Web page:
And the award goes to …
Shortly after the Australian Federation, the Commonwealth Court of Conciliation and Arbitration was established (1904) to settle disputes between employers, unions, and employees. It was the first such body in the world, and when a dispute was settled, the decision handed down was referred to as an award.
The hundred years or so since then have seen industrial relations and workplace awards evolve in a great many ways. The Court of Conciliation and Arbitration was ruled unconstitutional in 1956 and replaced by the Arbitration Commission and the Industrial Relations Court. Further developments have seen the appearance of the Fair Work Act (2009) and the Fair Work Commission (FWC).
Around 2008, the Industrial Relations Commission (IRC) began updating and modernising some 1560 State and Federal awards into 122 modern awards, and these were finally applied on 1 July 2014 following a 4-year transition period.
Of significance to this article, the Industrial Relations Reform Act of 1993 allowed for workplace disputes to be settled by enterprise bargaining between employers and unions.
Modern awards provide great protection for the minimum entitlements and remuneration of employees. However, over time, the complexities of many and varied workplace circumstances have created often quite convoluted rules relating to hourly rates, allowances, and so on. Certainly, the employee is well covered, but employers can be faced with significant complexities in trying to apply multiple awards with many varied requirements.
Recent years have seen the development of enterprise agreements (EA), often referred to as enterprise bargaining agreements or EBAs.
These are fleshed out over time between unions and employees on the one side, and employers on the other. Once the EA has been agreed to by both sides – including a majority vote from the union members – it is formally presented to the FWC for ratification.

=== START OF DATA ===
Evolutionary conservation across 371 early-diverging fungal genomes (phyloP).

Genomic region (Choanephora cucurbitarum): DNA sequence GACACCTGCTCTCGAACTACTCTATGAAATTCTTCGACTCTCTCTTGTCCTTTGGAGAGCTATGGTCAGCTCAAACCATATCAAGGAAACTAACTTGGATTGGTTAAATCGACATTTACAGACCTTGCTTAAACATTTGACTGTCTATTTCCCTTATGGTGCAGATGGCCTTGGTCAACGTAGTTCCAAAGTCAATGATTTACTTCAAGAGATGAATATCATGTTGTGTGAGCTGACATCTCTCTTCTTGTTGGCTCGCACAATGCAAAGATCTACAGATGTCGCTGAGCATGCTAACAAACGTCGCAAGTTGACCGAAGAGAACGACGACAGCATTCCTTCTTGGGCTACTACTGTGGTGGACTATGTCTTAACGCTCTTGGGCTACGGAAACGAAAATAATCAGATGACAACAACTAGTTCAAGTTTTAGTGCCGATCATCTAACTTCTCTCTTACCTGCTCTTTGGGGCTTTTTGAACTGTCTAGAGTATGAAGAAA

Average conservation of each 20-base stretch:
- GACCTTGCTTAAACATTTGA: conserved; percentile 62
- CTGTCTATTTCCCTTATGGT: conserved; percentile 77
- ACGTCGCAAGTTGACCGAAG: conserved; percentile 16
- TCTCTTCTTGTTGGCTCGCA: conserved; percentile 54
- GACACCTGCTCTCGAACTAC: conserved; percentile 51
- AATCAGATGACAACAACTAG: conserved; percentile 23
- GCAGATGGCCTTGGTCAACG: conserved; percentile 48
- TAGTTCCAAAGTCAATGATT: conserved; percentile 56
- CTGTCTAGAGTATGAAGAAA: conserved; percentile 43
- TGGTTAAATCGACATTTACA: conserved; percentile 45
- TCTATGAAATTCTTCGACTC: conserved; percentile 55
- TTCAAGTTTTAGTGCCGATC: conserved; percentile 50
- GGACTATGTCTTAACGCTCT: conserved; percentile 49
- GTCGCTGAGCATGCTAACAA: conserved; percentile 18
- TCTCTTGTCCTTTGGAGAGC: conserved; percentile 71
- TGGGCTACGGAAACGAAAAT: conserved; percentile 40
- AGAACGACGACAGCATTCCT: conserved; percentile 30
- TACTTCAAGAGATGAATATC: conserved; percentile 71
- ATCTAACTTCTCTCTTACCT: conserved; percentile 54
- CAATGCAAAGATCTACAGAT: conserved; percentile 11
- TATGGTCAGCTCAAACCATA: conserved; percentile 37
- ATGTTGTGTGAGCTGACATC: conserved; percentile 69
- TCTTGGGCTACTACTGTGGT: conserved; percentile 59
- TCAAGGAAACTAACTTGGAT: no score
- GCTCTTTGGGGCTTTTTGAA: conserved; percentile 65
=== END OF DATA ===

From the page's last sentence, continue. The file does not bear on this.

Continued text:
The FWC ascertains whether the EA complies with the minimum provisions of the National Employment Standards (NES) requirements, and above all, makes absolutely sure that every employer is at least Better Off Overall, often referred to as the BOOT test.
EBAs are approved for a maximum term of 4 years, and therefore typically come up for renegotiation, submission, and approval within a 2-4 year timeframe.
Sometimes, complex rates of overtime, penalty rates, and allowances can be simplified by combining all such elements into one simple (but higher) base hourly rate. This provides simplicity for the employer, while still guaranteeing that the employee is at least as well remunerated.
Sensible negotiation allows for EBAs to be tailored to the specific needs of a business, rather than a once-size-fits-all award. Negotiation toward a good outcome can provide greater transparency, a sense of involvement for employees, and improved morale.
Since the EBA will apply to current and future employees, new hires will automatically work under the already-implemented EBA, avoiding the need for individual contracts.
The (up to) 4-year timeframe allows for greater predictability in forward planning, both in day-to-day operations, and when bidding to secure new contracts of work.
Employees can rest assured that they are at least as well off as working under their original award, and they too, can look forward to certainty of conditions for the period of the EBA.
There are virtually no disadvantages to employees, except where an individual disagrees with the majority union vote on the construct of the EBA. For employers, EBA negotiations can involve significant time and effort, though the advantage of workplace predictability is a large incentive.